“Humans are destructive in proportion to their supposition of abundance; if they are faced with an infinite abundance, they will become infinitely destructive,” wrote the poet Wendell Berry. It’s worth wondering if the radical abundance our new tools may permit will be so unevenly distributed that it could be our undoing.
Any jobs that can be handled by humans and machines will be taken over by the latter as soon as they can do the work almost as well and a little more cheaply. Some people will still be required (at least in the short- and medium-term), but anyone who can be replaced will be. That’s how corporations, which are not people, increase production and profits. So, when Amazon quickly grows its force of cutting-edge Kiva robots to 45,000 (only a beginning) and opens cashier-less supermarkets, that’s just progress, in a sense.
You can make an argument that new jobs will be created and we’ll all be upskilled to meet the requirements–no sure thing–but promising there’s a future in, say, manufacturing, which was the case in the U.S. Presidential election, is hugely dishonest. Bigly, even.
In a companion post to the earlier one about San Diego aiming to become “Robot Alley,” I offer an excerpt from Natalie Kitroeff’s smart Los Angeles Times article about Skechers utilizing robotics in California to greatly reduce its reliance on sweat equity. Just one passage: “This entire process used to take 10 workers and several hours to complete. Now, it requires three people and takes less than an hour.” For those toiling in warehouses, that sounds like the other shoe dropping.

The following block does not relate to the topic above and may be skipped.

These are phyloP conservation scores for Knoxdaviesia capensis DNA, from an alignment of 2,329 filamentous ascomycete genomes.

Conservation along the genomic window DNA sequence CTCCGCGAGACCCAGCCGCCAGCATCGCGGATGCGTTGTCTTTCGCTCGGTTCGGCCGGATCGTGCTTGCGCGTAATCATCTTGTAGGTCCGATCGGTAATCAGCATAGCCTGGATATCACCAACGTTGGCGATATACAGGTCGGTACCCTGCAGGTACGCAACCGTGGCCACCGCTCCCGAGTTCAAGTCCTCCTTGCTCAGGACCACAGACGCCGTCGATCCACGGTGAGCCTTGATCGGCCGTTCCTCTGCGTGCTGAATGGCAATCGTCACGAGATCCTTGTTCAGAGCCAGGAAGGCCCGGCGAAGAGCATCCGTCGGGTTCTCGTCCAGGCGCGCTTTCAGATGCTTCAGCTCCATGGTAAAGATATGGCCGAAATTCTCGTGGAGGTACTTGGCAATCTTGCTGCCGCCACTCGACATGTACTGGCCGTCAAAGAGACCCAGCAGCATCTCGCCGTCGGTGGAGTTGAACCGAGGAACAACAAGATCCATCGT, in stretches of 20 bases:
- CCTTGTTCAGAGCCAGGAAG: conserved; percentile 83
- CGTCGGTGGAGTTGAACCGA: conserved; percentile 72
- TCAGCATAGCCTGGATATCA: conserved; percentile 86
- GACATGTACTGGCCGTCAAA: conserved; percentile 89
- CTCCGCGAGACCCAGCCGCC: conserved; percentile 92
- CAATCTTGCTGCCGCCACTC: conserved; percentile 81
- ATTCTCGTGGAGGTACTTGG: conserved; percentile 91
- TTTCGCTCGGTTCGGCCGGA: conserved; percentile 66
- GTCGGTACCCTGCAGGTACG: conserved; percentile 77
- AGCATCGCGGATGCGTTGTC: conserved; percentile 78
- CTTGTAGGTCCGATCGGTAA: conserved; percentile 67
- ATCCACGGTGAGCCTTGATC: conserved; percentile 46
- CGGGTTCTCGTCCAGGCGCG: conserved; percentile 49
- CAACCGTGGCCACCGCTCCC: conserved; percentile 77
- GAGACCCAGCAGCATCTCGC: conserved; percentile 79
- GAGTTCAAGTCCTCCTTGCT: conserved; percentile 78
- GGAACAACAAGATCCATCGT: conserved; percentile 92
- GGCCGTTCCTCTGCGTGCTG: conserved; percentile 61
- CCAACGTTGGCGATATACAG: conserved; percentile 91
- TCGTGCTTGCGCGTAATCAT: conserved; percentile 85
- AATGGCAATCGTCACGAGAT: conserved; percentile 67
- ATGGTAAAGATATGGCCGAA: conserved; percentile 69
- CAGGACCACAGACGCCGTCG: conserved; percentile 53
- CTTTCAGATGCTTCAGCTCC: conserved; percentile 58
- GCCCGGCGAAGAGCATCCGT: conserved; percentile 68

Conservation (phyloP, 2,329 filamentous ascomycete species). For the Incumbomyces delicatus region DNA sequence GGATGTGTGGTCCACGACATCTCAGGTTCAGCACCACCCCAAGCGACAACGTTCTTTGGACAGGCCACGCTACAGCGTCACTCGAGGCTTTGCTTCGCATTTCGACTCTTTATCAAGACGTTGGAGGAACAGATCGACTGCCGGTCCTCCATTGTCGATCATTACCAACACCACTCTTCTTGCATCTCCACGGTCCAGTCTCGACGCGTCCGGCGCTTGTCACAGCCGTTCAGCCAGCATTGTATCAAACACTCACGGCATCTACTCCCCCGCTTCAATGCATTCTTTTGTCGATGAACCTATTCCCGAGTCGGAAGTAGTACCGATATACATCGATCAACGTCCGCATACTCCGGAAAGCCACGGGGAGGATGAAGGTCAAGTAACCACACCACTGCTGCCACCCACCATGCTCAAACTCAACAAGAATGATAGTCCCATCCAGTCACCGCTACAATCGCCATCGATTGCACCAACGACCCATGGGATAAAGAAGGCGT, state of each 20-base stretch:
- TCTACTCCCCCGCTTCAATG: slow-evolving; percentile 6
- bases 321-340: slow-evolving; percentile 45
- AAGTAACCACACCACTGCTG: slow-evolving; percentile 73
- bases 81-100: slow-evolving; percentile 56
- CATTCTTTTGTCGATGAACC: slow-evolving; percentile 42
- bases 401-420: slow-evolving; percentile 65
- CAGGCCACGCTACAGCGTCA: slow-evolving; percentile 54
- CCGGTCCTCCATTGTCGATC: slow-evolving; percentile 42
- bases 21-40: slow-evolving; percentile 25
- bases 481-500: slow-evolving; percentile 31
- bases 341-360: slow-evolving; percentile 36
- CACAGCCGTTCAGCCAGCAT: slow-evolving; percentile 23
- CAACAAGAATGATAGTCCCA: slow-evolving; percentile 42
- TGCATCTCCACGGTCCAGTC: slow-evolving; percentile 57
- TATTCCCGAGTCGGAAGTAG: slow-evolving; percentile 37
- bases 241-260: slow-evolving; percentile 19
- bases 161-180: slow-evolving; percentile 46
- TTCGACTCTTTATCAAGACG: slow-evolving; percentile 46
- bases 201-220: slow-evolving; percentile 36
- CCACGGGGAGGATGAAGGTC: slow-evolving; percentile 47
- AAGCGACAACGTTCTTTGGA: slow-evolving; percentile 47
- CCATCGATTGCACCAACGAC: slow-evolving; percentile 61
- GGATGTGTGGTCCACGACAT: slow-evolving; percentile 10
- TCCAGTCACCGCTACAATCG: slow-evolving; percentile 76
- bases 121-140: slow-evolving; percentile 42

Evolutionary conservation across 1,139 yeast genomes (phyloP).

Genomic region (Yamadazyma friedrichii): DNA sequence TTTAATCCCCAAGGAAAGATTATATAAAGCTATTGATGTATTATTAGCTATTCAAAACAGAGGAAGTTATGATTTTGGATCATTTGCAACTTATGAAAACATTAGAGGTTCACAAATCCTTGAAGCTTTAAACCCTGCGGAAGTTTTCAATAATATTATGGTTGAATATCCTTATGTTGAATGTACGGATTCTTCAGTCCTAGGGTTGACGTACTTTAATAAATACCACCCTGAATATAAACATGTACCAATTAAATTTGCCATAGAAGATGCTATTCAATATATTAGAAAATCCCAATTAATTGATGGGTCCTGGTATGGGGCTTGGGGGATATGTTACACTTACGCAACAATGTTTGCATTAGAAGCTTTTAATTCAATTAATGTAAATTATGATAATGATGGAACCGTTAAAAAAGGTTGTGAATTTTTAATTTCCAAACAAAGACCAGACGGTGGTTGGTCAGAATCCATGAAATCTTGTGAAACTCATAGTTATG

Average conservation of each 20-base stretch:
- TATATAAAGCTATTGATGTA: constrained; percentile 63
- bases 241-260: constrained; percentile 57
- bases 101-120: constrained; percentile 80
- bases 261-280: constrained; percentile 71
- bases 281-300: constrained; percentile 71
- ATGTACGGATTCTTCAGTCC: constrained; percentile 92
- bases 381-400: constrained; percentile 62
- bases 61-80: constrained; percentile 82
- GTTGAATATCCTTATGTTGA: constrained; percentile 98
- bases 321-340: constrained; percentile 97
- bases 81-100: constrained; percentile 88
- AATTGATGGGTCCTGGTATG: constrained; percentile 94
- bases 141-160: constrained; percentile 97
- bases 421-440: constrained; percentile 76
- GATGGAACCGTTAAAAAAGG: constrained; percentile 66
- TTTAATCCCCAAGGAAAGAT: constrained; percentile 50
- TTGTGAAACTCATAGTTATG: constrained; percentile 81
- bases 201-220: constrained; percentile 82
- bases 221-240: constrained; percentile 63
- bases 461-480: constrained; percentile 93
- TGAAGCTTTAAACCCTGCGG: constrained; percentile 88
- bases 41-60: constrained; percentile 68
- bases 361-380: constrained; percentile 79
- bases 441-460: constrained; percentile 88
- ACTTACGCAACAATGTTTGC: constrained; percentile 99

When Skechers started building a colossal distribution center in Moreno Valley six years ago, backers promised a wave of new jobs.
Instead, by the time the company moved to the Moreno Valley, it had closed five facilities in Ontario that employed 1,200 people and cut its workforce by more than half. Today, spotting a human on the premises can feel like an accomplishment.
There are now only about 550 people working at one cavernous warehouse, which is about as big as two Staples Centers combined. Many of them sit behind computer screens, monitoring the activities of the facility’s true workhorses: robotic machines.
It’s a sign of things to come.
In the last five years, online shopping has produced tens of thousands of new warehouse jobs in California, many of them in Riverside and San Bernardino counties. The bulk of them paid blue collar people decent wages to do menial tasks – putting things in boxes and sending them out to the world.
But automated machines and software have been taking up more and more space in the region’s warehouses, and taking over jobs that were once done by humans. Today, fewer jobs are being added, though some of them pay more.•
Tags: Natalie Kitroeff